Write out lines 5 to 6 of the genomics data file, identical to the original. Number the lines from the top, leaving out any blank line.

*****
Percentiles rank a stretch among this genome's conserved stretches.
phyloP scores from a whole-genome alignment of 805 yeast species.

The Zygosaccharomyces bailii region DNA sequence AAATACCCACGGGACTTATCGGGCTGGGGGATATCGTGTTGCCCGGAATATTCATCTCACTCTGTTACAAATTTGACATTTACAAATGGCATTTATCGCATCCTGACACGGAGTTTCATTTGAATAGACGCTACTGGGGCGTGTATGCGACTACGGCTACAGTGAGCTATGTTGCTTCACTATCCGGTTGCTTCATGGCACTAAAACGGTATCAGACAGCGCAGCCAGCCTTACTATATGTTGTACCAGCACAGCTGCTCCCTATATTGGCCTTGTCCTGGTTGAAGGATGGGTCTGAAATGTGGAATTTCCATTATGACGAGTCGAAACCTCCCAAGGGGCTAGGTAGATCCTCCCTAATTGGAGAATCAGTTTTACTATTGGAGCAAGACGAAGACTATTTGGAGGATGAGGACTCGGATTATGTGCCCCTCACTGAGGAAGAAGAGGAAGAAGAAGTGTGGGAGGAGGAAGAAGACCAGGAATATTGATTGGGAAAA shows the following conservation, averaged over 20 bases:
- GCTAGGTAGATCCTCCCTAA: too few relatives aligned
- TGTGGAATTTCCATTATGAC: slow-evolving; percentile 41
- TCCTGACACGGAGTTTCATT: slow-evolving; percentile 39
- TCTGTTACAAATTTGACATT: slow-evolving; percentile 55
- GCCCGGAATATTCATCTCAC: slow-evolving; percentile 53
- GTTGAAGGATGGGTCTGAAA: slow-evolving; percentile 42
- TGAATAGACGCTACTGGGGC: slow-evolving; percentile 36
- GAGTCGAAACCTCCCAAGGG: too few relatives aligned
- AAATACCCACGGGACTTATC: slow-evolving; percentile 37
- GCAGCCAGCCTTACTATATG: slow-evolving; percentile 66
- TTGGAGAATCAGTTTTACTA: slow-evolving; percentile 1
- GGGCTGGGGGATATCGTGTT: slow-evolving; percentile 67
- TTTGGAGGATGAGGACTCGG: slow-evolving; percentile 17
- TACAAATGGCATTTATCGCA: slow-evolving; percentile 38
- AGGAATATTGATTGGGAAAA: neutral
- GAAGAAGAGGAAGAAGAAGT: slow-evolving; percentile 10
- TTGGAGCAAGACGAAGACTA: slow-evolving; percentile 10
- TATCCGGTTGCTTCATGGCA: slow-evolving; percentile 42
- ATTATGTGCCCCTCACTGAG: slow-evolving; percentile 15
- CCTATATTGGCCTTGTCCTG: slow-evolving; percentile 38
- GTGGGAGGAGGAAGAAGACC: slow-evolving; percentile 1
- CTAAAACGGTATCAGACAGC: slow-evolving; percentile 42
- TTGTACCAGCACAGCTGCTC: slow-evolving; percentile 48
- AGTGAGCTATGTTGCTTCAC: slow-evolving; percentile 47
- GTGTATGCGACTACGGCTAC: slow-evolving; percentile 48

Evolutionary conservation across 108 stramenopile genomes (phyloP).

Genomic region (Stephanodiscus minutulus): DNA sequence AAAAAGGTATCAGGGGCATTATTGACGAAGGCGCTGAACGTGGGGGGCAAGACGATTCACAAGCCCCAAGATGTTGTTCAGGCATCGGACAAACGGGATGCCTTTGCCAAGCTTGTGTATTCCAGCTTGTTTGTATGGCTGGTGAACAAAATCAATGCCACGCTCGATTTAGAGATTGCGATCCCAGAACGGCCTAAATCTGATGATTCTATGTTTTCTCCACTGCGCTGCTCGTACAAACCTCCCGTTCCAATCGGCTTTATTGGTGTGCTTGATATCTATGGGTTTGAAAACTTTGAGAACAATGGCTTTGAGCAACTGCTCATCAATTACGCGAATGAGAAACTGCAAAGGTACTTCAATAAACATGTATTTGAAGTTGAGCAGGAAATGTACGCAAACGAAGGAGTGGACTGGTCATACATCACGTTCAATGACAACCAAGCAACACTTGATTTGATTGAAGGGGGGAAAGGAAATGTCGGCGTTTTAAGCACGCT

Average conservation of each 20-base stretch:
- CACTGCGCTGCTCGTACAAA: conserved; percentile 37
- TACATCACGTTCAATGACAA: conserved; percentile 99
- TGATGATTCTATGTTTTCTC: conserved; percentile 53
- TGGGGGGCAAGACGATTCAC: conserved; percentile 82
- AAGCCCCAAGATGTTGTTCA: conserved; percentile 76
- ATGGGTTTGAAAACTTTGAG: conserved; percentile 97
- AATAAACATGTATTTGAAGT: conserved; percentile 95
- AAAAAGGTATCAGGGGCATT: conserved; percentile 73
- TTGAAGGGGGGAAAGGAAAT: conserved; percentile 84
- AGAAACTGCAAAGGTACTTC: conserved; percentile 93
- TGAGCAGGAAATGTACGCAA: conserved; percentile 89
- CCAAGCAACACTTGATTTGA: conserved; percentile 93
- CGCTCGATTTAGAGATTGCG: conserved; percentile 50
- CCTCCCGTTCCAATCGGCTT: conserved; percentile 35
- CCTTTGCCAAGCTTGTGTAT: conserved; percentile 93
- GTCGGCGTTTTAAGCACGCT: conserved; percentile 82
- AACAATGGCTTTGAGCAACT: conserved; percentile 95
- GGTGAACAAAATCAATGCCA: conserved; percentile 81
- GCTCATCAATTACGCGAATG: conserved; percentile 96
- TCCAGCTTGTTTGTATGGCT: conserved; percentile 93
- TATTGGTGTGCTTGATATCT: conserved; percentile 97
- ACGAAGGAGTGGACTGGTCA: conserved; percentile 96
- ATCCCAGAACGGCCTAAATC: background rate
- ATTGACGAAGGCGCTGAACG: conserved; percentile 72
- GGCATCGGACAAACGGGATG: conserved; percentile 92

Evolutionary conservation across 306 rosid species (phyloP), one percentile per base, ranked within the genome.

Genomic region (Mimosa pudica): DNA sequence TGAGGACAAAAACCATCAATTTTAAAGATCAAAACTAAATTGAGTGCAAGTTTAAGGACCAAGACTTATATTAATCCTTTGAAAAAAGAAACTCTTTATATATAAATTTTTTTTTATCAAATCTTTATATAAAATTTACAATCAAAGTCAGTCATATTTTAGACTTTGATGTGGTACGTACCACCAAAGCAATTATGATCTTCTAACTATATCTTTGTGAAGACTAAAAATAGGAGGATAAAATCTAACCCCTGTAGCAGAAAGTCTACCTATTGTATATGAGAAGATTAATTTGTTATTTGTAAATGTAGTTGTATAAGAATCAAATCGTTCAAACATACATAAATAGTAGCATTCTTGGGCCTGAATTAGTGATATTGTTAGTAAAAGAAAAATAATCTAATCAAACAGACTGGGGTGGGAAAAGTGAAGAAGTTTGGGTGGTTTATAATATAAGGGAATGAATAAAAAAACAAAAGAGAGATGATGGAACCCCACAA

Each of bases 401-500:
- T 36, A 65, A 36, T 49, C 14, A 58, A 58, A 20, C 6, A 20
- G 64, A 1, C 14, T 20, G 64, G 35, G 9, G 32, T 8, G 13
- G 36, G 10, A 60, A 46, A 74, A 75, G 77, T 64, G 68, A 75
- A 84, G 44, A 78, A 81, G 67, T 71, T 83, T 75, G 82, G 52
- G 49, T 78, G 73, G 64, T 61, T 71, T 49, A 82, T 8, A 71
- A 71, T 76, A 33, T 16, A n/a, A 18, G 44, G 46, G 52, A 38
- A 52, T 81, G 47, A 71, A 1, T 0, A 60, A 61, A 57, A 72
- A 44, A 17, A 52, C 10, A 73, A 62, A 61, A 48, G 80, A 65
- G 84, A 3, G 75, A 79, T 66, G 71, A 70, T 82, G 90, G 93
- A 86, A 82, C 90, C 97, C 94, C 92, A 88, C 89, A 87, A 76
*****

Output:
- TGTGGAATTTCCATTATGAC: slow-evolving; percentile 41
- TCCTGACACGGAGTTTCATT: slow-evolving; percentile 39